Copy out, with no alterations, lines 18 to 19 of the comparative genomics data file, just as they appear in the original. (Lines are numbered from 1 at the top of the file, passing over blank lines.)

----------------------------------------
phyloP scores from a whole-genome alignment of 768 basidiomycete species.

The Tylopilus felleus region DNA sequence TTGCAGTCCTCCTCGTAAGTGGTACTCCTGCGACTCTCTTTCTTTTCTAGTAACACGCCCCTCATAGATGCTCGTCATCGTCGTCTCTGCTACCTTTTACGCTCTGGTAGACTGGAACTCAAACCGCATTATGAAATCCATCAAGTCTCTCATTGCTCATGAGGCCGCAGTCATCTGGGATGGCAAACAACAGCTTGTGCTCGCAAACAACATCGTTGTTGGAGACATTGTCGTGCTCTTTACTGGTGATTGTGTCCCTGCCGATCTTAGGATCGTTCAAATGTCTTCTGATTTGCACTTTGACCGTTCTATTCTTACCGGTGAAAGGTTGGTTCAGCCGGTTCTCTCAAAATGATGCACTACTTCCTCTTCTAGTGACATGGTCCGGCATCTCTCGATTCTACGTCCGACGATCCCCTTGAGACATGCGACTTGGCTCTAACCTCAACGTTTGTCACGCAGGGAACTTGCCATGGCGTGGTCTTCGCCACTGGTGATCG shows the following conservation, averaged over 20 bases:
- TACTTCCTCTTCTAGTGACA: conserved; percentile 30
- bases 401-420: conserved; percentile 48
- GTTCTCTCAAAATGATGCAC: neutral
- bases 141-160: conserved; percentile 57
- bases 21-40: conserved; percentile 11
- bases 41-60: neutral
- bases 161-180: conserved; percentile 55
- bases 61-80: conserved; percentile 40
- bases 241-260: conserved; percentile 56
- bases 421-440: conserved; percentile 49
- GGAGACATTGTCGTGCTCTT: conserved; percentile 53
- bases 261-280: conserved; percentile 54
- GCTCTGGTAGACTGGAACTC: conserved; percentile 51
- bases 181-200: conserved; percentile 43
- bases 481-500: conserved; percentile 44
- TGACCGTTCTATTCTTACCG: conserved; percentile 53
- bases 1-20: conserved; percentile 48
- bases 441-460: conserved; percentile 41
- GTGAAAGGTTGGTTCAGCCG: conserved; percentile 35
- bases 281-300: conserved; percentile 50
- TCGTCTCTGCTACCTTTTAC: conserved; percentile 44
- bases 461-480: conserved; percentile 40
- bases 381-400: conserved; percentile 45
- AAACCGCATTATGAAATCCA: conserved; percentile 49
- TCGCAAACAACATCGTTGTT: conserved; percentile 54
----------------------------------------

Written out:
- TGACCGTTCTATTCTTACCG: conserved; percentile 53
- bases 1-20: conserved; percentile 48